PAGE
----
Here’s how to streamline the process of creating a baby registry
In addition to registering online, Pross recommends registering at a local boutique. That way, people can touch and feel items, and you’re supporting a local business.
How do you make your wish list?
Try thinking in categories, Pross suggests. “Organizing into buckets gives you a much better picture and helps you prioritize. For example, nursery furniture can have a ten- to fourteen-week lead time [for delivery], so it’s best to get the big items ordered first,” she says.
And while it may be tempting to add tons of items to your list—every single adorable outfit and every might-be-helpful product—Pross suggests a better strategy is to keep your list focused. “If you have everything on there, guests may end up buying things that you don’t need immediately,” Pross notes. It can be helpful to create a private section of your wish list—that only you and your partner can see—to save items you’re considering and to track the items you’ve purchased yourself, Pross suggests.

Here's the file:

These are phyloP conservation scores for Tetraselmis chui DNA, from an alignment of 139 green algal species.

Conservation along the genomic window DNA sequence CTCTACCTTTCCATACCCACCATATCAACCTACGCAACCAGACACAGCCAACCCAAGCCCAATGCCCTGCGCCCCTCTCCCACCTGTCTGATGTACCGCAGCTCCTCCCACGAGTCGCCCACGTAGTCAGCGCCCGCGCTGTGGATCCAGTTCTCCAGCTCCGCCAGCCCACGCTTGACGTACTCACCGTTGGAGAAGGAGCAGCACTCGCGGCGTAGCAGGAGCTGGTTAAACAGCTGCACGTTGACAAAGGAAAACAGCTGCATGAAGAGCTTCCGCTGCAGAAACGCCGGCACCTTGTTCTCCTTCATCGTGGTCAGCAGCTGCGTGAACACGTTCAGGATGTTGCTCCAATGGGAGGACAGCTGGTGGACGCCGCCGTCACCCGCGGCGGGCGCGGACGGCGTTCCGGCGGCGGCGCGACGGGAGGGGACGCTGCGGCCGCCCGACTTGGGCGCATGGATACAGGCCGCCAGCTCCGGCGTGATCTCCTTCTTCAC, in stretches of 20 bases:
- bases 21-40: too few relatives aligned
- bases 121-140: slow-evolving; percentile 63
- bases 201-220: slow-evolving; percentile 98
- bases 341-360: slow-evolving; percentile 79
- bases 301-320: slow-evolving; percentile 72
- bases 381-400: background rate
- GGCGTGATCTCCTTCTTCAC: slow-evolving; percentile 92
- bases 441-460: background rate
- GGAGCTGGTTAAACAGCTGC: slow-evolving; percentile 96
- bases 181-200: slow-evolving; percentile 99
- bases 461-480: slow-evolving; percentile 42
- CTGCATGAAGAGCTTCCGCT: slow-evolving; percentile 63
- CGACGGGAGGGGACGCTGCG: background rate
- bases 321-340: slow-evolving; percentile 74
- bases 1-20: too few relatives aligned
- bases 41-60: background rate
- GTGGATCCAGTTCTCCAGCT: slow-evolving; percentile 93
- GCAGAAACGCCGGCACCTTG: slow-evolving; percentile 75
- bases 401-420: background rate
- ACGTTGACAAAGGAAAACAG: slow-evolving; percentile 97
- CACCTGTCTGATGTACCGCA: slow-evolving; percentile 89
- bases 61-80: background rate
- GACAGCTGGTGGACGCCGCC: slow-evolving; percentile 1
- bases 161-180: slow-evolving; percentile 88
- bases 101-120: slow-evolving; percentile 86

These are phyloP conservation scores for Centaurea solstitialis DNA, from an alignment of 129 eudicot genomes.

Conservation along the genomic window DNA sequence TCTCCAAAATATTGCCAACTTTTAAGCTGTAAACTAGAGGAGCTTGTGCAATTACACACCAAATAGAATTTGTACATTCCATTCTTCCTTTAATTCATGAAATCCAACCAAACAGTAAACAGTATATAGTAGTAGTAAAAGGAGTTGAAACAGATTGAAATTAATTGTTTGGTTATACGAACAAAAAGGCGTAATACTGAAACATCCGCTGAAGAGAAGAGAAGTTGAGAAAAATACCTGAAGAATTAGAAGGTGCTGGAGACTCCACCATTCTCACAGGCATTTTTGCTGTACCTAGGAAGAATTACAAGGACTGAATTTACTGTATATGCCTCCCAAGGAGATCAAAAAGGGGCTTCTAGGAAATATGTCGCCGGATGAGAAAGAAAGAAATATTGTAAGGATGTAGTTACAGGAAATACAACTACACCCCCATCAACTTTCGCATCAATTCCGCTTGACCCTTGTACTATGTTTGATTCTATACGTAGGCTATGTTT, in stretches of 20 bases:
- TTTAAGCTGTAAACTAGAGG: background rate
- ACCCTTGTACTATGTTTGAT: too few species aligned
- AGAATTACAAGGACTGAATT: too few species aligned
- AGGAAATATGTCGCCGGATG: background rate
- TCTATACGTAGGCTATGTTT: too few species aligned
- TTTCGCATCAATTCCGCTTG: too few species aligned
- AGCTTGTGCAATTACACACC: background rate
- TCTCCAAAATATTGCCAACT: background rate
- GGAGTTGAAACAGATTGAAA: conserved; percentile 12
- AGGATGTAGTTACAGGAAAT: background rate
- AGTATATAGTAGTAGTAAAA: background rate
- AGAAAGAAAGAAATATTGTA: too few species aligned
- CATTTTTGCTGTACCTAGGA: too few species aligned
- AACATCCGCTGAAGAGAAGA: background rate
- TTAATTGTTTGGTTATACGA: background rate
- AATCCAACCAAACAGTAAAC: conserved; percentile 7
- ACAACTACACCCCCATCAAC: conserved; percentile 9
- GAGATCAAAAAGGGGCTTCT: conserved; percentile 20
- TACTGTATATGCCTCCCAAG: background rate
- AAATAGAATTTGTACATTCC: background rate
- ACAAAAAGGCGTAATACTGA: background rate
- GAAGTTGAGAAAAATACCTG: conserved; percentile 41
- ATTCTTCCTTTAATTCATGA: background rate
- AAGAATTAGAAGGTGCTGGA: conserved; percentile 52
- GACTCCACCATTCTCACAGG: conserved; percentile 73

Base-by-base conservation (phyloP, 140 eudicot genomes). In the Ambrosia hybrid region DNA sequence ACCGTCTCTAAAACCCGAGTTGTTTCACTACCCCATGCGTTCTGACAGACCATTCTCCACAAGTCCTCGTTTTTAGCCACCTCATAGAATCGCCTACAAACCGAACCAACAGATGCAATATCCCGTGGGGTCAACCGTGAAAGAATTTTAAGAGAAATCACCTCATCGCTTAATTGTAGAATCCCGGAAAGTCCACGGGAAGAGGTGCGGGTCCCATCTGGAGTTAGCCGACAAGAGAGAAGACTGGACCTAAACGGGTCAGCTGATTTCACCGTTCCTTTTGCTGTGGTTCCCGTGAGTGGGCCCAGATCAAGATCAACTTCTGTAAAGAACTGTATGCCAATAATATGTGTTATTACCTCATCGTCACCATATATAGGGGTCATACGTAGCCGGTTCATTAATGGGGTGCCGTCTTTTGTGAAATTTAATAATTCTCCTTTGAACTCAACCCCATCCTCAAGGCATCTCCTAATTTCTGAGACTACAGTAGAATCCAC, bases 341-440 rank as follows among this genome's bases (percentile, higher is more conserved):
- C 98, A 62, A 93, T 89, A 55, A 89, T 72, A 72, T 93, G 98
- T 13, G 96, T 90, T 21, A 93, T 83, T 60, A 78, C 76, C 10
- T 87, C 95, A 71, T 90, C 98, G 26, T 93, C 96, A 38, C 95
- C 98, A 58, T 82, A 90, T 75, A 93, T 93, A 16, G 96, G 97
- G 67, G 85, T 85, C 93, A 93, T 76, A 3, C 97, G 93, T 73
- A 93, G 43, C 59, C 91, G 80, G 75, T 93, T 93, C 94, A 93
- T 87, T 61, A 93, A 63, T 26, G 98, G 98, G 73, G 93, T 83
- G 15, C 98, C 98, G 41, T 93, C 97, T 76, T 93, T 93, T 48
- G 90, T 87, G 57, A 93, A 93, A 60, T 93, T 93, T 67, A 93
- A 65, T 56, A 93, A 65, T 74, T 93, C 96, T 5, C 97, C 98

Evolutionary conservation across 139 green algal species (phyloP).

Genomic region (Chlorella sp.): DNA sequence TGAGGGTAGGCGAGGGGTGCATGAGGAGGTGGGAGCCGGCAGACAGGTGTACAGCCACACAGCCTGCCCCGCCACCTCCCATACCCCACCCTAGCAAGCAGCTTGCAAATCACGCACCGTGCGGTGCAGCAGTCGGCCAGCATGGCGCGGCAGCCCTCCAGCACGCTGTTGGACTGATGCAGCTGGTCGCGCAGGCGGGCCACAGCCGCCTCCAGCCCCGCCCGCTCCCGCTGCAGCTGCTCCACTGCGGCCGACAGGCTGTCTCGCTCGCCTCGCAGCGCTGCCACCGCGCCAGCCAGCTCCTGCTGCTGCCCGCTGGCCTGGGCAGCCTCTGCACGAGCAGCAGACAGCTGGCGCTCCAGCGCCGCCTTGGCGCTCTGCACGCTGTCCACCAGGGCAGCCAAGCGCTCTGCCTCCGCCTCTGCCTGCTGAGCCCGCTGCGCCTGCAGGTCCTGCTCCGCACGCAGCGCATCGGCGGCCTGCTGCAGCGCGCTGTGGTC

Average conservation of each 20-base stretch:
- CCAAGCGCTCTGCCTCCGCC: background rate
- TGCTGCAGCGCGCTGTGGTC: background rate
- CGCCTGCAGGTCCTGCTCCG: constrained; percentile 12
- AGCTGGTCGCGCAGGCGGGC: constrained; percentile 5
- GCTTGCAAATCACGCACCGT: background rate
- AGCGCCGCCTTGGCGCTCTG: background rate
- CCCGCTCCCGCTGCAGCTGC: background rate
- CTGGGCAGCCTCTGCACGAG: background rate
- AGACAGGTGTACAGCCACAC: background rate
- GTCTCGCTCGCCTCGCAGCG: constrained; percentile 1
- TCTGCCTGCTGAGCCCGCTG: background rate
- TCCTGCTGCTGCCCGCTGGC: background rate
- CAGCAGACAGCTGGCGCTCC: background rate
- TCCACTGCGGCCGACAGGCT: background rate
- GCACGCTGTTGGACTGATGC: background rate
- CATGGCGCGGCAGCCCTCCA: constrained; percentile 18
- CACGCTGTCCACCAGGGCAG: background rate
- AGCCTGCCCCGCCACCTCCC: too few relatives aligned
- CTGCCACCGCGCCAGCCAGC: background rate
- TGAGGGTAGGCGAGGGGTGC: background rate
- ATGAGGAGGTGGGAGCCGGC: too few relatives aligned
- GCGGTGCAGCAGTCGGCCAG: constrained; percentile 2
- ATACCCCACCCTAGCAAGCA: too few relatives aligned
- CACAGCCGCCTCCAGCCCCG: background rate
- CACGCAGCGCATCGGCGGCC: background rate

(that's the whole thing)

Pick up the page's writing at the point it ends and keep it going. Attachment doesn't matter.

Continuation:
Safety is an important consideration as you add items to your registry, says Joe Shamie, president of Delta Children. “Parents should check that the products they are interested in are Juvenile Products Manufacturers Association-certified,” he advises. Products with that certification meet the standards of the U.S. Consumer Product Safety Commission, as well as ASTM International, which develops standards used around the world.
And don’t shy away from practical essentials, says Liz Jeneault, vice president of marketing for Faveable, and a Philadelphia-based mom of a toddler. Diapers, she says, are especially critical (since you’ll go through so many) as well as baby laundry detergent.